Valli, have a look at plate tectonics... The planets crust is made of large plates which move over the surface very slowly... new magma is being created as plates slide under each other and are forced back into the mantle, causing them to melt.

  • Comment number 4.

    Just like to say well done to Dr Field for her clear and precise narrative. Even tho she is my sister and I am proud of her, I would still say the same even if it she wasn't! Makes a change from mumblings.

  • Comment number 5.

    It's inspiring to read this post and see Dr Field on Volcano Live. As a mature student, I find Dr Field's success to be an inspiration and gives me hope that I can make a change to a scientific career as well.

  • Comment number 6.

    During the process of subduction oceanic tectonic plates are forced back into the Earth under less dense continental plates. This rock is then melted and the process continues; this is why we tend to find volcanoes along subduction zones, like the Cascades in the United States.

    I was particularly interested to learn about Dr Field as I've recently returned to university to study geology. As a mature student it's heartening to learn I'm not too old!

  • Comment number 7.

    To Lorraine Field : delighted to see your volcano programme. Sorry to have lost touch, We would be pleased to hear from you again. John & Vicki Sargent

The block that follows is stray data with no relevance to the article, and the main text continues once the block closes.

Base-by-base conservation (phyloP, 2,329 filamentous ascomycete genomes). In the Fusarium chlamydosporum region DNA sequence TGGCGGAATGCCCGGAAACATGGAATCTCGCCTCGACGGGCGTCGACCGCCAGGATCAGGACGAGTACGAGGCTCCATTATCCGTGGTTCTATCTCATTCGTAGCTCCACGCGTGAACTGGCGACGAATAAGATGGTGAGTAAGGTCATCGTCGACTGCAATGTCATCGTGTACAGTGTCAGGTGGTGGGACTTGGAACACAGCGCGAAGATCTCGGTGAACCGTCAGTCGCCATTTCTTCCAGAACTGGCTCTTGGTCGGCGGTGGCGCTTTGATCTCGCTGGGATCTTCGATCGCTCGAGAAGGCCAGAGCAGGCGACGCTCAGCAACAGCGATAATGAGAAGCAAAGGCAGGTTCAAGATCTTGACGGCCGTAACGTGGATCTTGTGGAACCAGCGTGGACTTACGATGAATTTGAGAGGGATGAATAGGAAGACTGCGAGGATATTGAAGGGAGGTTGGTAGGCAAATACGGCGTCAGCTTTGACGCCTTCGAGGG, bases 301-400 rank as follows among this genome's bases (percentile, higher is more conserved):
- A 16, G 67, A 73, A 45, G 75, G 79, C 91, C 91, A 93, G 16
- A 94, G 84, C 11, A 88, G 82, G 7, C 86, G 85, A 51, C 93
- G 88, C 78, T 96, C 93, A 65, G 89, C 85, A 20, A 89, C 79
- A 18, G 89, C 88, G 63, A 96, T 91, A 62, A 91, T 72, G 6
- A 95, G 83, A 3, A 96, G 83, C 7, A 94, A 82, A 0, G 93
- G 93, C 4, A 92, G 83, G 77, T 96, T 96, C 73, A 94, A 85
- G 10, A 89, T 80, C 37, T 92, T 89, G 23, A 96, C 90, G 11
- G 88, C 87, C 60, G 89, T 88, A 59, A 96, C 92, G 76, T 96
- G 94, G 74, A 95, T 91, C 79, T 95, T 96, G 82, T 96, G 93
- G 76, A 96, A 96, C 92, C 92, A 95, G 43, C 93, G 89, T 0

• Comment number 8.

    Great if you are there in person but generally episode one was boring. Not sure what Kate Humble adds to the programme superficial comments and interviewing. Disappointing after all the hype.

  • Comment number 9.

    Hi why is it that there are different types of lava? I thought that all magma originated at the mantle which was of a conctant constituence so why in some parts of the world do volcano explode and lava is viscous whereas in others the lava flows reasonably quietly and is fluid

  • Comment number 10.

    Alison, magma can be derived from a lot of different things. A truly mantle derived magma contains a lot of magnesium and iron-rich minerals, whereas a magma that came from the melting of crustal material will have a whole lot less magnesium and a whole lot more silica (SiO2). This silica content is a big part of why some magmas are runny and some aren't...silica molecules tend to stick together in clumps which makes for a really viscous magma, while the magnesium minerals have less tendency to polymerize and make runny magma. Also, the gas content is a player. Despite how hot it is, all magma contains some amount of water, and it also contains carbon dioxide. While these gases are under pressure, they're in solution and "happy". Once they start to head towards the surface, the pressure drops and they come out of solution and explode towards the surface. If you get lucky and have a low-silica magma (like Hawaii, which is coincidentally also low in gas), you get a gloopy sort of bubble burst, like bubbles popping in mud. If you are unlucky, and have a thick, sticky, high-silica magma with a lot of gas (like Mt. St. Helens) you get a big, violent explosion.

  • Comment number 11.

    This comment was removed because the moderators found it broke the house rules. Explain.